WSU Extension


Common Cultural : Poor pollination
(revision date: 4/30/2013)

Fruit may fail to develop properly or may drop prematurely if pollination is poor. Several factors may cause poor pollination. Some fruit trees require a tree of a different variety for viable pollen. Cold temperatures or very wet weather during flowering may inhibit bee activity, or frost may damage delicate flower parts. Certain insecticides also can stop bee activity, while untimely spray applications may inhibit pollen growth. Also, some trees may have a tendency to produce only one crop every other year. Vegetable crops and small fruits may also suffer from poor pollination.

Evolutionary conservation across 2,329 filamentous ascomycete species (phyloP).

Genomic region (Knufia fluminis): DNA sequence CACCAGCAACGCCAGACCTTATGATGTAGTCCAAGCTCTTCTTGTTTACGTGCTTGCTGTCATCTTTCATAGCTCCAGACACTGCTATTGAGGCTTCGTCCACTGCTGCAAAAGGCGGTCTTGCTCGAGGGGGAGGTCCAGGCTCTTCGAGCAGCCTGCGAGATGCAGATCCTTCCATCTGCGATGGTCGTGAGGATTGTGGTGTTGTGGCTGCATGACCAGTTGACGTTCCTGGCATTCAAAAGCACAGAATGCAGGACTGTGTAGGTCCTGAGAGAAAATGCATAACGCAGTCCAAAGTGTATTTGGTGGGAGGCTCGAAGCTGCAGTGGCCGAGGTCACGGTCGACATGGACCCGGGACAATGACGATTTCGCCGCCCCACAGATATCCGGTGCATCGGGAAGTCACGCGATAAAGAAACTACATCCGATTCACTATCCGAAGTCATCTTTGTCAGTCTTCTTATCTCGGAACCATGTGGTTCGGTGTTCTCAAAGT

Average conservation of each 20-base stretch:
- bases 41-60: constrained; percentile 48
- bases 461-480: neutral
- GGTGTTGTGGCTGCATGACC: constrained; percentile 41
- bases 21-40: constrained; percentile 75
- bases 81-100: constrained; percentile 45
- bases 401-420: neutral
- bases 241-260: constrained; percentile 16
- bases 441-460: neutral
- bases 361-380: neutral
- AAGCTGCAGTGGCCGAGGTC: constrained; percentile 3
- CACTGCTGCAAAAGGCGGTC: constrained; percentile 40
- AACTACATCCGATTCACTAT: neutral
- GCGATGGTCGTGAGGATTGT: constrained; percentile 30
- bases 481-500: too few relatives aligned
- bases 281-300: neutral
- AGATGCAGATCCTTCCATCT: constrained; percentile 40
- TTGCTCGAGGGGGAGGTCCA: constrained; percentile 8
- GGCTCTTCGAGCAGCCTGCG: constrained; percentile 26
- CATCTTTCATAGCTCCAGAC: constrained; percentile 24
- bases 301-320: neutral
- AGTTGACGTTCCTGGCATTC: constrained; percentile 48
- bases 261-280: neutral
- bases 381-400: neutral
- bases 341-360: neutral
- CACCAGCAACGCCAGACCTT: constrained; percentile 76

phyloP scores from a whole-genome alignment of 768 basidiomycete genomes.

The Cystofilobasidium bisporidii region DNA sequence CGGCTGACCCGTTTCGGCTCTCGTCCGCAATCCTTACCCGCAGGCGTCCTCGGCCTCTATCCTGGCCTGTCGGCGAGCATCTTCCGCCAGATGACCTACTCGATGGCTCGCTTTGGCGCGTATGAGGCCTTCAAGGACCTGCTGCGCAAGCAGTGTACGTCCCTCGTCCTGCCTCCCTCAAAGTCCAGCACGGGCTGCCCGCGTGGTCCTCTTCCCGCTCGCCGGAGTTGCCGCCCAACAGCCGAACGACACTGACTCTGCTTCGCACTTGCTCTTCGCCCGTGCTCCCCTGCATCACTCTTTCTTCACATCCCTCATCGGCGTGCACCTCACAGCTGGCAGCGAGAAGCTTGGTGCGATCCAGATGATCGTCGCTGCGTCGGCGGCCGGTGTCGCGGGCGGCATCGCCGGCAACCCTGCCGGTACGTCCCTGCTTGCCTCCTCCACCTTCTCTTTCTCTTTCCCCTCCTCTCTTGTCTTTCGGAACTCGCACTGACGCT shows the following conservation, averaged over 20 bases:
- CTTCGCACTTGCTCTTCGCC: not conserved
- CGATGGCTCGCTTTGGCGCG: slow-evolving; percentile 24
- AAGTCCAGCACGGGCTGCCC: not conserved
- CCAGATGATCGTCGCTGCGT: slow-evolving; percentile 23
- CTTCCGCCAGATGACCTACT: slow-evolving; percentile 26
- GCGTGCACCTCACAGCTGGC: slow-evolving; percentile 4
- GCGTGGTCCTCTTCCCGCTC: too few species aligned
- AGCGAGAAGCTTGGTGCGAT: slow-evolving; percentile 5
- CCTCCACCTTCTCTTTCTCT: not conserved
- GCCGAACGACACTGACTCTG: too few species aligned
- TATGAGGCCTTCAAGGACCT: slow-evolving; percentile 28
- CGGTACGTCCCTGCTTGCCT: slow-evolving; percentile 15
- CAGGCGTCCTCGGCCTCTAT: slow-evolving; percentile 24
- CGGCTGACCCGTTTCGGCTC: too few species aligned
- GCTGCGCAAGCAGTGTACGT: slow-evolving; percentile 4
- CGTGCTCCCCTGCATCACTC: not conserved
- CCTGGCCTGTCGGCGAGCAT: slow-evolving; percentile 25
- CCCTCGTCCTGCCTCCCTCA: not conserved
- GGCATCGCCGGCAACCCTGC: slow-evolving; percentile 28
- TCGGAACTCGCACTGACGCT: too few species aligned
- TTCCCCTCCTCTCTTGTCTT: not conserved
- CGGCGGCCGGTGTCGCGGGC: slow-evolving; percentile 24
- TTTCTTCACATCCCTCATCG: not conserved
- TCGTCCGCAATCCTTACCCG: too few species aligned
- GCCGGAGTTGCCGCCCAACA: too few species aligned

Management Options

Non-Chemical Management
  • Protect bees by applying pesticides only when necessary. Do not apply insecticides on or near blooming plants, including weeds. If insecticide use is necessary, apply in the evening after bee activity has stopped for the day. Remove flowers from blooming plants where practical and choose formulations less toxic to bees such as liquids or granules.
  • For fruit trees, make sure an appropriate pollinator tree is available if one is necessary.
Select non-chemical management options as your first choice!

Chemical Management

None recommended

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Caption: Poor pollination on cherry
Photo by: R.S. Byther
Caption: Cherry fruit drop
Photo by: R.S. Byther
Caption: Strawberry catfacing
Photo by: W. Willis